Sound value and distribution(1) The STANDARD value of j in English is the voiced palato-alveolar affricate /dʒ/, whose voiceless equivalent is spelt ch: contrast jeep/cheap, Jews/choose. J, dg, and soft g compete to represent this sound, as in judge and gem. J is not normally used at the end of a word or a stressed syllable. In this position, ge and dge are the rule, as in rage and dodge. The only exceptions are a small number of loanwords, such as hajj/hadj (pilgrimage) from Arabic and raj (rule, government) from Hindi. (2) There is a strong tendency for d followed by an i-glide (in words like grandeur, Indian, soldier, endure) to move to the value of j, prompting such non-standard spellings as ‘Injun’ for Indian and ‘sojer’ for soldier. (3) J occurs most often word-initially before a, o, u, a position in which g normally has its hard value: jab/gab, job/gob, jut/gut. (4) J does not normally feature in words of Old English origin, the digraph dg representing the sound medially and finally (cudgel, bridge), but some j-words (ajar, jowl) may be of Germanic origin.
Non-English influences(1) FRENCH has given English many words with initial j: jail, jaundice, jaw, jay, jealous, jeopardy, jet, jewel, join, jolly, journal, journey, joy, juice, jury, just. (2) French g has been changed to j in jelly, Jeffrey, jest and possibly in jib, jig. The form judge (French juge) is an orthographic hybrid: initial French j and vernacular dg (marking a preceding short vowel). (3) Latin has contributed such words with initial j as joke, jovial, jubilant, junior, juvenile. (4) Other words with initial j tend to be exotic (jackal, jaguar, jasmine, jerboa, ju-jitsu, jungle), or recent, often AmE coinages (jab, jam, jazz, jeep, jinx, jive, and, with medial j, banjo, hijack). (5) Many proper names begin with j: Jack, James, Jane, Janet, Jean, Jeffrey, Jim, Joan, John, Joseph, Julia; as do the months January, June, July. (6) Medial j occurs commonly in Latinate roots after a prefix (adjacent, conjunction, prejudice, reject, subjugate) and such other Latinate words as majesty, major, pejorative. (7) Final j is rare, occurring only in such exotic forms as raj and hajj/hadj. (8) Since j differs in value in different languages, non-English values often occur in loans. The fricative of Modern French occurs in more recent loans (bijou) and in names (Jean-Jacques). GERMAN and some Slavonic languages pronounce j as a y-sound (Jung, Janáček). In SPANISH j represents the voiceless velar fricative /x/ (Jerez, Juan), which may be represented by h in English (marihuana) or fall silent. (9) Currently, g/j alternate in gibe/jibe and in the cognates jelly/gelatine and jib/gibbet, as well as in the personal names Jeffrey/Geoffrey, Jillian/Gillian. See G, I.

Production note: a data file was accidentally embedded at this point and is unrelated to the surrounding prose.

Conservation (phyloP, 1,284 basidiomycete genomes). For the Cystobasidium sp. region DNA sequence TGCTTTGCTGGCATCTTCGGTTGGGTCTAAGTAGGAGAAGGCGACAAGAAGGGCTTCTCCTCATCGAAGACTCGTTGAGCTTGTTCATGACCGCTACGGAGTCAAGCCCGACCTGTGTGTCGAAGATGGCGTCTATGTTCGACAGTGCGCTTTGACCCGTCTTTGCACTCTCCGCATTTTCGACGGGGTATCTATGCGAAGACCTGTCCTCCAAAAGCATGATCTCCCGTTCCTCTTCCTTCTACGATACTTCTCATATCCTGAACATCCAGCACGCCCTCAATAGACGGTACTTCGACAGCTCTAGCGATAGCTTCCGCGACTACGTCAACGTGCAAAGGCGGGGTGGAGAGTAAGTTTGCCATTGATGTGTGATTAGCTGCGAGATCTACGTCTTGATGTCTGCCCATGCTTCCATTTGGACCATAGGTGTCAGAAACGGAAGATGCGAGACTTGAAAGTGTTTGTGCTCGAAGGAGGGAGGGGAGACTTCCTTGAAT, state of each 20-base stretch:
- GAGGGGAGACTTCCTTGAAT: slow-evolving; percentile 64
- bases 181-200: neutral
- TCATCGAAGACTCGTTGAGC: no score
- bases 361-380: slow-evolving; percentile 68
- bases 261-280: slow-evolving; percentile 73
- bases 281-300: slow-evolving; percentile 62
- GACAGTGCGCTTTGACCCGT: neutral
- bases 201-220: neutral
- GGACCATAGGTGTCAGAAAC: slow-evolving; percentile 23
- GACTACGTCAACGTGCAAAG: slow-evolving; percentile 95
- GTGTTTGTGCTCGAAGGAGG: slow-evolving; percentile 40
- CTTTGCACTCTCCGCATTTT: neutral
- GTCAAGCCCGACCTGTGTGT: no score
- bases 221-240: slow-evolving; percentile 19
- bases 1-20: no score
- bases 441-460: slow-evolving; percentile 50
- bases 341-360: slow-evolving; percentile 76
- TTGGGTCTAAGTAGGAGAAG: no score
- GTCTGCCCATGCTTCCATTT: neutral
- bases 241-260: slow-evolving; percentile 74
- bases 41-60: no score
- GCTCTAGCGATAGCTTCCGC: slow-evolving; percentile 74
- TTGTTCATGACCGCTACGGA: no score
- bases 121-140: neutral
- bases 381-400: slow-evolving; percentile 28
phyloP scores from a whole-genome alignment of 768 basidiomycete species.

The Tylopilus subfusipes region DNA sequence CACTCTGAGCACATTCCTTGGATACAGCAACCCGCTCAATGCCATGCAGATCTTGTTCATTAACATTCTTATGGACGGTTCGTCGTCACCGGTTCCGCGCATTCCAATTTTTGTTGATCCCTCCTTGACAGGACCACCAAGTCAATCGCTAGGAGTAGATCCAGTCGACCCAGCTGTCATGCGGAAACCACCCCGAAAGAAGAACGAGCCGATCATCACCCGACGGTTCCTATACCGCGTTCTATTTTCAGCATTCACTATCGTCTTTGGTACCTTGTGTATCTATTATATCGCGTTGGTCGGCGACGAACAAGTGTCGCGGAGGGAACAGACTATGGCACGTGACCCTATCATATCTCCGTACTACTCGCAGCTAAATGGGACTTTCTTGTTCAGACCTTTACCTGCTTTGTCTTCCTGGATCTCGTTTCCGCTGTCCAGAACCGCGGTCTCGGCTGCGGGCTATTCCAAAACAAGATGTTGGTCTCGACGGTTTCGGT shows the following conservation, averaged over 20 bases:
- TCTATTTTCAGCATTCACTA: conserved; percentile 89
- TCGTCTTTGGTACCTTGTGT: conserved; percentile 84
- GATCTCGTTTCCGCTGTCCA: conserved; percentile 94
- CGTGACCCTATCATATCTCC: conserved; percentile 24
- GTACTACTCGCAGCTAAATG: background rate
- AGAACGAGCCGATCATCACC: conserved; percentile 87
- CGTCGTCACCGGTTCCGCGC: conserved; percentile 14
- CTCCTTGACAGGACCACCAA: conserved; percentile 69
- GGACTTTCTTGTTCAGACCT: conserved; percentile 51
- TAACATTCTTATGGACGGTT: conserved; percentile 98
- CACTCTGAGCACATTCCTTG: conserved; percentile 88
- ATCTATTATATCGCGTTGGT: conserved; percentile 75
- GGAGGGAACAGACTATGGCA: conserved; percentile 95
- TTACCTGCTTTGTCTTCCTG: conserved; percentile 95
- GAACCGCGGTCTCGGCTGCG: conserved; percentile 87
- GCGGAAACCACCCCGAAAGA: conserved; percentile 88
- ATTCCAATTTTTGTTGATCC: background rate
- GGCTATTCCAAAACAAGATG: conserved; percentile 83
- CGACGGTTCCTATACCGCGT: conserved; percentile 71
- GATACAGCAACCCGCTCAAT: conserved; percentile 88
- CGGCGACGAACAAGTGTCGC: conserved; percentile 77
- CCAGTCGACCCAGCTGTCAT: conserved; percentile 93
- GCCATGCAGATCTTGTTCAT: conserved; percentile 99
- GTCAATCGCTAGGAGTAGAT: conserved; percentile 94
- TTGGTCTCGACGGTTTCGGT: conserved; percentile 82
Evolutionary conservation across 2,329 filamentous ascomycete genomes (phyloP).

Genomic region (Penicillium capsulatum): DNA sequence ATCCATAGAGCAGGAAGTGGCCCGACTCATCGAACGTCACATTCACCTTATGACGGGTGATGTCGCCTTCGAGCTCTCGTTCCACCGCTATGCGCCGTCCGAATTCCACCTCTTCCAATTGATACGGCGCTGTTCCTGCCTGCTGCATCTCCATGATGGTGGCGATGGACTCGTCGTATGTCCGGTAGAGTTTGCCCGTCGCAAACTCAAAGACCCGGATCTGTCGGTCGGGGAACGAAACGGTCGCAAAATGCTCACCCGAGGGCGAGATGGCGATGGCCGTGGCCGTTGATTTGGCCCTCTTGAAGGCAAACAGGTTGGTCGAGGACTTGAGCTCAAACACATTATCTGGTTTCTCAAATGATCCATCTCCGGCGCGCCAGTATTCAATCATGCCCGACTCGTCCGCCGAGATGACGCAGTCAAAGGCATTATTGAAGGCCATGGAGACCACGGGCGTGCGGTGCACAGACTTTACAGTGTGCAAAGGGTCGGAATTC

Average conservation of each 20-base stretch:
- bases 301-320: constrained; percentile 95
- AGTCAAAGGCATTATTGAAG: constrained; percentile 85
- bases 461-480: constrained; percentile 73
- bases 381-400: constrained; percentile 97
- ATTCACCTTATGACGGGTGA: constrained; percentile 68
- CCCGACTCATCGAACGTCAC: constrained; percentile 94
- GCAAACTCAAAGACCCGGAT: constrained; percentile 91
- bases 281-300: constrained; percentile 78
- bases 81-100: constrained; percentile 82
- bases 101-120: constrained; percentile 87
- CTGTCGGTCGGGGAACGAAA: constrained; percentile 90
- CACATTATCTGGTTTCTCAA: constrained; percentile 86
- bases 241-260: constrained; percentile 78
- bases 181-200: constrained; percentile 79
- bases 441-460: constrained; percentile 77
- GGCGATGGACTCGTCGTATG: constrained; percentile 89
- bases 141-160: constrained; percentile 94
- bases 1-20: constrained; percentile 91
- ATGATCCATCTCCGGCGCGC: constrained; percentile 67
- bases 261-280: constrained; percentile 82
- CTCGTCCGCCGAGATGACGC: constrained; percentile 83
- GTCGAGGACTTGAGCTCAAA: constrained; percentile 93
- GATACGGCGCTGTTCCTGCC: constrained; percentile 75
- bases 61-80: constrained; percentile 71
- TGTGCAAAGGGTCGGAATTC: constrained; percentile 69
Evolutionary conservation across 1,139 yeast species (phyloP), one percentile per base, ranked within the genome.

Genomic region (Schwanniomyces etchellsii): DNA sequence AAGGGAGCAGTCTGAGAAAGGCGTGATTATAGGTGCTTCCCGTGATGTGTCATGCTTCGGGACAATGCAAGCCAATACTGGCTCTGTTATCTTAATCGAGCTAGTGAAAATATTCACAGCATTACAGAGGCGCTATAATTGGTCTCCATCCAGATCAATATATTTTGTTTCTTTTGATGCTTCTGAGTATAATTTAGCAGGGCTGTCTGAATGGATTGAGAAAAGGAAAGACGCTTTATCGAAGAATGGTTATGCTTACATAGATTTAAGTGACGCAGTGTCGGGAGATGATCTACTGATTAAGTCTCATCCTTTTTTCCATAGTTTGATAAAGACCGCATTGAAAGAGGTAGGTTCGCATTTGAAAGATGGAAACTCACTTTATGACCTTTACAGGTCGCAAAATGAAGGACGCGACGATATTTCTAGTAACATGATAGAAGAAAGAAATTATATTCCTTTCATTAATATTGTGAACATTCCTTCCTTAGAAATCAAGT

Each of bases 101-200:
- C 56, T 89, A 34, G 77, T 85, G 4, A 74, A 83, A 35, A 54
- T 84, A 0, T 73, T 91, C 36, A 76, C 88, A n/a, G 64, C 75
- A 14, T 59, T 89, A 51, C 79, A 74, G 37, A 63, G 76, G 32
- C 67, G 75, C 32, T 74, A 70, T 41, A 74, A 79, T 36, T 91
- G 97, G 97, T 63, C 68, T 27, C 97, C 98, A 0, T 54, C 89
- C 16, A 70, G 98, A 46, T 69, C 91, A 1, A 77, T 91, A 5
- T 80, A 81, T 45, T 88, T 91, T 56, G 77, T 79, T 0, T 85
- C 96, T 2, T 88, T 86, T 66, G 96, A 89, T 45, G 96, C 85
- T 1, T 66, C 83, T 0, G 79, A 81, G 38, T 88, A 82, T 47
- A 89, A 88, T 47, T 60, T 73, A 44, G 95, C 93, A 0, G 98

J1 / jā/ (also j) • n. (pl. Js or J's / jāz/ ) 1. the tenth letter of the alphabet. ∎ denoting the next after I (or H if I is omitted) in a set of items, categories, etc. 2. (J) a shape like that of a capital J. 3. archaic used instead of I as the Roman numeral for one in final position: between ij and iij of the clock.J2 • abbr. ∎ jack (used in describing play in card games). ∎ Physics joule(s). ∎ (in titles) Journal (of): J. Biol. Chem. ∎ Judge. ∎ Justice.
j • symb. (j) (in electrical engineering and electronics) the imaginary quantity equal to the square root of minus one. Compare with i.